AC signal strength/level input as well as AC load on the amplifying component affects its operation. A small input signal and greater load will decrease its efficiency, its amplification factor and its gain. It is a reactive component and has a gain curve.

Yes - I get what you are saying, and I think we kind of agree?

I know gain can vary a bit depending on the signal strength, but I like to keep things simple, especially on forums and it is almost splitting hairs to say that the "GAIN" knob increases gain because the gain characteristics change slightly with a larger signal..90% of the reason the output from the gain stage gets louder/more distorted (depending on whether it is power amp or pre-amp we are talking about) - is simply because the input gets bigger, and the ouput is GAIN x Input....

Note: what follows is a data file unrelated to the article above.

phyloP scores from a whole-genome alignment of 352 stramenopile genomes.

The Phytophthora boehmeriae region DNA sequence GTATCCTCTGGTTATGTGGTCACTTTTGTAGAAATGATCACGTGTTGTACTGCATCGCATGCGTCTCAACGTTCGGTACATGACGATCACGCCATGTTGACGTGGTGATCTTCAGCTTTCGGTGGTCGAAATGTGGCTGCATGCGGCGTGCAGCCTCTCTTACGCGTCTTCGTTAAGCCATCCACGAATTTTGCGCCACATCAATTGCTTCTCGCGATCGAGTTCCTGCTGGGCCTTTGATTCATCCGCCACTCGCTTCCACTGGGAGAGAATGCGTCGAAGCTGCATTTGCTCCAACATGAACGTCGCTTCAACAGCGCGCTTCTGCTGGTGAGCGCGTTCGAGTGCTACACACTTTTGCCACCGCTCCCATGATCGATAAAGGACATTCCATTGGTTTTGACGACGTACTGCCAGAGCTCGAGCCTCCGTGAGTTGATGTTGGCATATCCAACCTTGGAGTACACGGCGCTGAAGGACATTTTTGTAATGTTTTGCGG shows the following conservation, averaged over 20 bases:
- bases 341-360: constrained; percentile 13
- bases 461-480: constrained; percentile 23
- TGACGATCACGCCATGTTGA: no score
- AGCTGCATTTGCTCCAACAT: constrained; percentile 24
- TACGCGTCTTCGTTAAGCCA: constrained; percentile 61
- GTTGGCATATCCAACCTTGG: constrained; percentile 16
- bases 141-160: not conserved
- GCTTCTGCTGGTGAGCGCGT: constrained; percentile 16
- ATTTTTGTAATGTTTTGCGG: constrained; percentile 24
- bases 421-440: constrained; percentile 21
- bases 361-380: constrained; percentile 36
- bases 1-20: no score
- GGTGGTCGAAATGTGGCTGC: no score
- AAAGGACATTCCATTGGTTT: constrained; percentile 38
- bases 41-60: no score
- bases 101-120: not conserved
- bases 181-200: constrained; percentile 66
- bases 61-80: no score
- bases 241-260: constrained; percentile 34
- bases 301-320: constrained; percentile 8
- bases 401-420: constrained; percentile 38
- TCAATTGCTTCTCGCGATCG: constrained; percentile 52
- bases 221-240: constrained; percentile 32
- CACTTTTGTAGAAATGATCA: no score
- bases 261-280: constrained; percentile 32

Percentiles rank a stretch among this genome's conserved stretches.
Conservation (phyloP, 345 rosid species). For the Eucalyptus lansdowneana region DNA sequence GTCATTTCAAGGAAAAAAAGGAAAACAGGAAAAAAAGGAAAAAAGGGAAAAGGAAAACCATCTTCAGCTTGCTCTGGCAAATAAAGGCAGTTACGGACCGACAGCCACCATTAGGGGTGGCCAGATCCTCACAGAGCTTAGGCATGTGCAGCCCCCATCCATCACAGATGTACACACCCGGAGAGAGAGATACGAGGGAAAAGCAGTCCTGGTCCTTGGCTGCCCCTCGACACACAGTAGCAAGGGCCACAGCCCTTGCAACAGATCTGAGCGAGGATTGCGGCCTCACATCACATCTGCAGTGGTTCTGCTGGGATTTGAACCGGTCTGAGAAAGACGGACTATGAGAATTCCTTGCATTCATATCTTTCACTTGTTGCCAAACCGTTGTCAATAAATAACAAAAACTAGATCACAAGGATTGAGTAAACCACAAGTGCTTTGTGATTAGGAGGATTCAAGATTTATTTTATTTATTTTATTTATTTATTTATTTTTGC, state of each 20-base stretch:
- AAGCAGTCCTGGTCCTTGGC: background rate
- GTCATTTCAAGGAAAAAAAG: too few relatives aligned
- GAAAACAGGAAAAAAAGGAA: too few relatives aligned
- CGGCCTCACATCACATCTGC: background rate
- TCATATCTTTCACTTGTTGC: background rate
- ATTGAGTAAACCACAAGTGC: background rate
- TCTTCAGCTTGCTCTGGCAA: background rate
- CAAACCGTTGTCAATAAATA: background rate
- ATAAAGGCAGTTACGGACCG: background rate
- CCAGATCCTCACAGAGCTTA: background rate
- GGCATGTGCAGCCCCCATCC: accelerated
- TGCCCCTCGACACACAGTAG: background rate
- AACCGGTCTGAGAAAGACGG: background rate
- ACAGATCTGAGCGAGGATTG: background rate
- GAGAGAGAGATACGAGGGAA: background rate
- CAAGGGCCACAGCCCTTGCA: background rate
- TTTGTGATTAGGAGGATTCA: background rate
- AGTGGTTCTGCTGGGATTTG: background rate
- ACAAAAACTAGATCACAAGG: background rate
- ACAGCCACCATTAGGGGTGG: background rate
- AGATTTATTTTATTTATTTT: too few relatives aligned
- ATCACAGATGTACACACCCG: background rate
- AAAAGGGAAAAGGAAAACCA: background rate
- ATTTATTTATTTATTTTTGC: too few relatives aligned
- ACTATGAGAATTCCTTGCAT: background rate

I would hazard a guess that most people (and I used to be one of them until about 10 years ago!) think that the GAIN control actively changes the gain by modifying the gain setting part of the circuit - not just by varying the input level to a (mostly) fixed gain circuit. That's the point I was trying to make, really!